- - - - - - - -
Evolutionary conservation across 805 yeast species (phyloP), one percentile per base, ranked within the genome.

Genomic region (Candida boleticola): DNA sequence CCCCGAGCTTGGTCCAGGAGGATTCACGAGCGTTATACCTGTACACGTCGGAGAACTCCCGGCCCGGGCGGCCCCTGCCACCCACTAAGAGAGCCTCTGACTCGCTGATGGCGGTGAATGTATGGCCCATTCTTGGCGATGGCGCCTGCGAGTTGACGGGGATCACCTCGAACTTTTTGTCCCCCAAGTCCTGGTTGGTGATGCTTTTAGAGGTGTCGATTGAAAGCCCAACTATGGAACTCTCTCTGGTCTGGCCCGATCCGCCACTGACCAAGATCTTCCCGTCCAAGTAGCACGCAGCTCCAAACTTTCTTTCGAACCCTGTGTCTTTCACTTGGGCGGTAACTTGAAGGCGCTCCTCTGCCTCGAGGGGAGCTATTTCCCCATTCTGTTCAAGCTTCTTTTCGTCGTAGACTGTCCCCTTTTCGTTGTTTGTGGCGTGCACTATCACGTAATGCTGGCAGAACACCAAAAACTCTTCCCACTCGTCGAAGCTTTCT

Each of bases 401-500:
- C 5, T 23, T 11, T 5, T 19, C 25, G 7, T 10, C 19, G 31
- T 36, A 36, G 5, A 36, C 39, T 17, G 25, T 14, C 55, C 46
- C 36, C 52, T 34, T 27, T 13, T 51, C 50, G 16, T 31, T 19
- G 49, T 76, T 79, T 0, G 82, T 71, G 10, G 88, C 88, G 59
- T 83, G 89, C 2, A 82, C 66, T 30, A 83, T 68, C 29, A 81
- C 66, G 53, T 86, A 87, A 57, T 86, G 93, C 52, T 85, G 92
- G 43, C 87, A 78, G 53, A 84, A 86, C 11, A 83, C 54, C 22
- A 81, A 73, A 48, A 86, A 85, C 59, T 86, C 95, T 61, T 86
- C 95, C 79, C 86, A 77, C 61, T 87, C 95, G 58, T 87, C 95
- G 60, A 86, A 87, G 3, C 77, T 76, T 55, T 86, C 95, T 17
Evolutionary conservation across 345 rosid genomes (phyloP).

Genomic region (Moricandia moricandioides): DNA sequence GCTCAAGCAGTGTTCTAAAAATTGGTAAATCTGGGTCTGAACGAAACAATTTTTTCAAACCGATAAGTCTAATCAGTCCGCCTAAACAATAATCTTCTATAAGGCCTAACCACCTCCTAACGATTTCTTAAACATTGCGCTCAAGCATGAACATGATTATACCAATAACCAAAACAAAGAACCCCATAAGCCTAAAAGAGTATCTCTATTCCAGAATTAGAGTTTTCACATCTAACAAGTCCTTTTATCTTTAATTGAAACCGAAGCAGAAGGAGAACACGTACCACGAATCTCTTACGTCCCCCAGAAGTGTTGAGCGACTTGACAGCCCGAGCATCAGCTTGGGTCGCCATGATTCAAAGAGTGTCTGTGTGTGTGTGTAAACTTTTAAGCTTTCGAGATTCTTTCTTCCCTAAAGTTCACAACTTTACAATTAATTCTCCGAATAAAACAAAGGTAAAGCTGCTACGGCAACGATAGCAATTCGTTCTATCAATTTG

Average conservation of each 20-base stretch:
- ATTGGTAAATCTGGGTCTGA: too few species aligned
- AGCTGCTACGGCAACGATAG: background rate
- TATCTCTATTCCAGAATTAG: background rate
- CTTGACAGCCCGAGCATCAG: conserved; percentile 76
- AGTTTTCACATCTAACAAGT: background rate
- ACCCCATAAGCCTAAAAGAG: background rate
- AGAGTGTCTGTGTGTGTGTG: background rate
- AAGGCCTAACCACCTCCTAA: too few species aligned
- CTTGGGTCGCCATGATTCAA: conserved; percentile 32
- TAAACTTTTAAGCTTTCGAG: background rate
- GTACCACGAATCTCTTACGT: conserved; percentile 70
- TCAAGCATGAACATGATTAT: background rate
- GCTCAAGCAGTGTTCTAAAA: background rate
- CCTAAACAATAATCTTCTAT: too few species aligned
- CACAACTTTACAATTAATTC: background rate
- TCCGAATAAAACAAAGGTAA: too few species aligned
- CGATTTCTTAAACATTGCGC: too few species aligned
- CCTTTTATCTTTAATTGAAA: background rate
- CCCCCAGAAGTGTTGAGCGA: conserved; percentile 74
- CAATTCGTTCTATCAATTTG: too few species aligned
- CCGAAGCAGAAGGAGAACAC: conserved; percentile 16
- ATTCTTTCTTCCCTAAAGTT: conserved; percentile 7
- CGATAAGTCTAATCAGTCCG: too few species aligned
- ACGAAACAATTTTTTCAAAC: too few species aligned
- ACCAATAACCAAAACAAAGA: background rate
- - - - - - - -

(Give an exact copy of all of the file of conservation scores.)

Evolutionary conservation across 805 yeast species (phyloP), one percentile per base, ranked within the genome.

Genomic region (Candida boleticola): DNA sequence CCCCGAGCTTGGTCCAGGAGGATTCACGAGCGTTATACCTGTACACGTCGGAGAACTCCCGGCCCGGGCGGCCCCTGCCACCCACTAAGAGAGCCTCTGACTCGCTGATGGCGGTGAATGTATGGCCCATTCTTGGCGATGGCGCCTGCGAGTTGACGGGGATCACCTCGAACTTTTTGTCCCCCAAGTCCTGGTTGGTGATGCTTTTAGAGGTGTCGATTGAAAGCCCAACTATGGAACTCTCTCTGGTCTGGCCCGATCCGCCACTGACCAAGATCTTCCCGTCCAAGTAGCACGCAGCTCCAAACTTTCTTTCGAACCCTGTGTCTTTCACTTGGGCGGTAACTTGAAGGCGCTCCTCTGCCTCGAGGGGAGCTATTTCCCCATTCTGTTCAAGCTTCTTTTCGTCGTAGACTGTCCCCTTTTCGTTGTTTGTGGCGTGCACTATCACGTAATGCTGGCAGAACACCAAAAACTCTTCCCACTCGTCGAAGCTTTCT

Each of bases 401-500:
- C 5, T 23, T 11, T 5, T 19, C 25, G 7, T 10, C 19, G 31
- T 36, A 36, G 5, A 36, C 39, T 17, G 25, T 14, C 55, C 46
- C 36, C 52, T 34, T 27, T 13, T 51, C 50, G 16, T 31, T 19
- G 49, T 76, T 79, T 0, G 82, T 71, G 10, G 88, C 88, G 59
- T 83, G 89, C 2, A 82, C 66, T 30, A 83, T 68, C 29, A 81
- C 66, G 53, T 86, A 87, A 57, T 86, G 93, C 52, T 85, G 92
- G 43, C 87, A 78, G 53, A 84, A 86, C 11, A 83, C 54, C 22
- A 81, A 73, A 48, A 86, A 85, C 59, T 86, C 95, T 61, T 86
- C 95, C 79, C 86, A 77, C 61, T 87, C 95, G 58, T 87, C 95
- G 60, A 86, A 87, G 3, C 77, T 76, T 55, T 86, C 95, T 17
Evolutionary conservation across 345 rosid genomes (phyloP).

Genomic region (Moricandia moricandioides): DNA sequence GCTCAAGCAGTGTTCTAAAAATTGGTAAATCTGGGTCTGAACGAAACAATTTTTTCAAACCGATAAGTCTAATCAGTCCGCCTAAACAATAATCTTCTATAAGGCCTAACCACCTCCTAACGATTTCTTAAACATTGCGCTCAAGCATGAACATGATTATACCAATAACCAAAACAAAGAACCCCATAAGCCTAAAAGAGTATCTCTATTCCAGAATTAGAGTTTTCACATCTAACAAGTCCTTTTATCTTTAATTGAAACCGAAGCAGAAGGAGAACACGTACCACGAATCTCTTACGTCCCCCAGAAGTGTTGAGCGACTTGACAGCCCGAGCATCAGCTTGGGTCGCCATGATTCAAAGAGTGTCTGTGTGTGTGTGTAAACTTTTAAGCTTTCGAGATTCTTTCTTCCCTAAAGTTCACAACTTTACAATTAATTCTCCGAATAAAACAAAGGTAAAGCTGCTACGGCAACGATAGCAATTCGTTCTATCAATTTG

Average conservation of each 20-base stretch:
- ATTGGTAAATCTGGGTCTGA: too few species aligned
- AGCTGCTACGGCAACGATAG: background rate
- TATCTCTATTCCAGAATTAG: background rate
- CTTGACAGCCCGAGCATCAG: conserved; percentile 76
- AGTTTTCACATCTAACAAGT: background rate
- ACCCCATAAGCCTAAAAGAG: background rate
- AGAGTGTCTGTGTGTGTGTG: background rate
- AAGGCCTAACCACCTCCTAA: too few species aligned
- CTTGGGTCGCCATGATTCAA: conserved; percentile 32
- TAAACTTTTAAGCTTTCGAG: background rate
- GTACCACGAATCTCTTACGT: conserved; percentile 70
- TCAAGCATGAACATGATTAT: background rate
- GCTCAAGCAGTGTTCTAAAA: background rate
- CCTAAACAATAATCTTCTAT: too few species aligned
- CACAACTTTACAATTAATTC: background rate
- TCCGAATAAAACAAAGGTAA: too few species aligned
- CGATTTCTTAAACATTGCGC: too few species aligned
- CCTTTTATCTTTAATTGAAA: background rate
- CCCCCAGAAGTGTTGAGCGA: conserved; percentile 74
- CAATTCGTTCTATCAATTTG: too few species aligned
- CCGAAGCAGAAGGAGAACAC: conserved; percentile 16
- ATTCTTTCTTCCCTAAAGTT: conserved; percentile 7
- CGATAAGTCTAATCAGTCCG: too few species aligned
- ACGAAACAATTTTTTCAAAC: too few species aligned
- ACCAATAACCAAAACAAAGA: background rate